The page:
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hold my head above water, it is all I can. I have injured myself by purchasing ; I have been too liberal of my money.

10. “Indeed, I fear my heir will find my affairs in a worse situation than they are reputed to be. Ah! he will have reason to wish I had loved money more and land less. Pray, my good neighbor, where should I have that quantity of money the world is so liberal to bestow on me? Where could I possibly, without I had stolen it, acquire such a treasure ?"

11. “Why, truly,” said Adams, “I have been always of your opinion; I have wondered, as well as yourself, with what confidence they could report such things of you, which have to me appeared as mere impossibilities; for you know, sir, and I have often heard you say it, that your wealth is of your own acquisition; and can it be credible that, in your short time, you should have amassed such a heap of treasure as these people will have it you are worth? Indeed, had you inherited an estate like Sir Thomas Booby, which had descended in your family through many generations, they might have had a color for their assertions."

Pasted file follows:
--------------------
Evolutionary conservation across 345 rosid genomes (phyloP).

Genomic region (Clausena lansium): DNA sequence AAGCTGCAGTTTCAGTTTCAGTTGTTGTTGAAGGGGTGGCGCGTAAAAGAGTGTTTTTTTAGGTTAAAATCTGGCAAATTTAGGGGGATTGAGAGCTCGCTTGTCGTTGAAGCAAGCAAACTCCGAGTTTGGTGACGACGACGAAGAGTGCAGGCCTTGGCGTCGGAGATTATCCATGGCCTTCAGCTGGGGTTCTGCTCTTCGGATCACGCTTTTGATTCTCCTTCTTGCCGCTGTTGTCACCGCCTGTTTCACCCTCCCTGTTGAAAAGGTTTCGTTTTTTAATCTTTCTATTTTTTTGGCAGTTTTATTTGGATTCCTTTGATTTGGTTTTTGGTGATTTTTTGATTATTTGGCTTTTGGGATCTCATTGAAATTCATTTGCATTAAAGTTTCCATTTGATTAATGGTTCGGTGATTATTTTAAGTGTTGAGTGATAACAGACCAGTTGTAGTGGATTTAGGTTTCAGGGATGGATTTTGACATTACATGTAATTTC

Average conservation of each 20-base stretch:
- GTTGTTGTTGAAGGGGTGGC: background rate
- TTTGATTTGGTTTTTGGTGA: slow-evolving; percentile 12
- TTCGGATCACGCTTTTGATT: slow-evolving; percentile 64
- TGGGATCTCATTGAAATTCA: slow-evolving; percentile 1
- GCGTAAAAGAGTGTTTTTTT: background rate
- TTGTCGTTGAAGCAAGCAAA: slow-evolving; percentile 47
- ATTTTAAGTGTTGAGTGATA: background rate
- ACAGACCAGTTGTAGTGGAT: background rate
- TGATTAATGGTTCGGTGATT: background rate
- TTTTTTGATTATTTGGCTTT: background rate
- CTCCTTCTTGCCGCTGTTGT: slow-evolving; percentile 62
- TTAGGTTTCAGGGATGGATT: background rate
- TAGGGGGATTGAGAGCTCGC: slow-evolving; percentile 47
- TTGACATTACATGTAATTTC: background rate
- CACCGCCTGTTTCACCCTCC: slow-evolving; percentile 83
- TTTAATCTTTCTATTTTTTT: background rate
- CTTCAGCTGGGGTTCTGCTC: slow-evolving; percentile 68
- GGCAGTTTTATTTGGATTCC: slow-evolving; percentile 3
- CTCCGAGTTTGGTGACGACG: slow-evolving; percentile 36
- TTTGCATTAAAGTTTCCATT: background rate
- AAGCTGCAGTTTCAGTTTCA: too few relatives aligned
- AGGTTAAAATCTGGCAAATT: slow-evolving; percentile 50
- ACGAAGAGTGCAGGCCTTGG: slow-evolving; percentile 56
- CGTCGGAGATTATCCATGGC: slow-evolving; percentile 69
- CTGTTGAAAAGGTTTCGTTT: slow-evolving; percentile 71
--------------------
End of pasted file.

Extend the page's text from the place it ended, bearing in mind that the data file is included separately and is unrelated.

12. “Why, what do they say I am worth ?” cries Peter, with a malicious sneer. “Sir,” answered Adams, “I have heard some aver you are not worth less than twenty thousand pounds." At which Peter frowned. “Nay, sir," said Adams, "you ask me only the opinion of others; for my own part, I have always denied it, nor did I ever believe you could possibly be worth half that sum.

13. “However, Mr. Adams," said he, squeezing him by the hand, “I would not sell them all I am worth for double that sum; and as to what you believe, or they believe, I care not a fig. I am not poor, because you think me so, nor because you

mpt to undervalue me in the untry, I know the envy of mankind very well; but I thank Heaven I am above them. It is true, my wealth is of my own acquisition. I have not an estate like Sir Thomas Booby, that hath descended in my family through many generations; but I know heirs of such estates, who are forced to travel about the coun

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try, like some people in torn cassocks, and might be glad to accept of a pitiful curacy, for what I know; yes, sir, as shabby fellows as yourself, whom no man of my figure, without that vice of good nature about him, would suffer to ride in a chariot with him."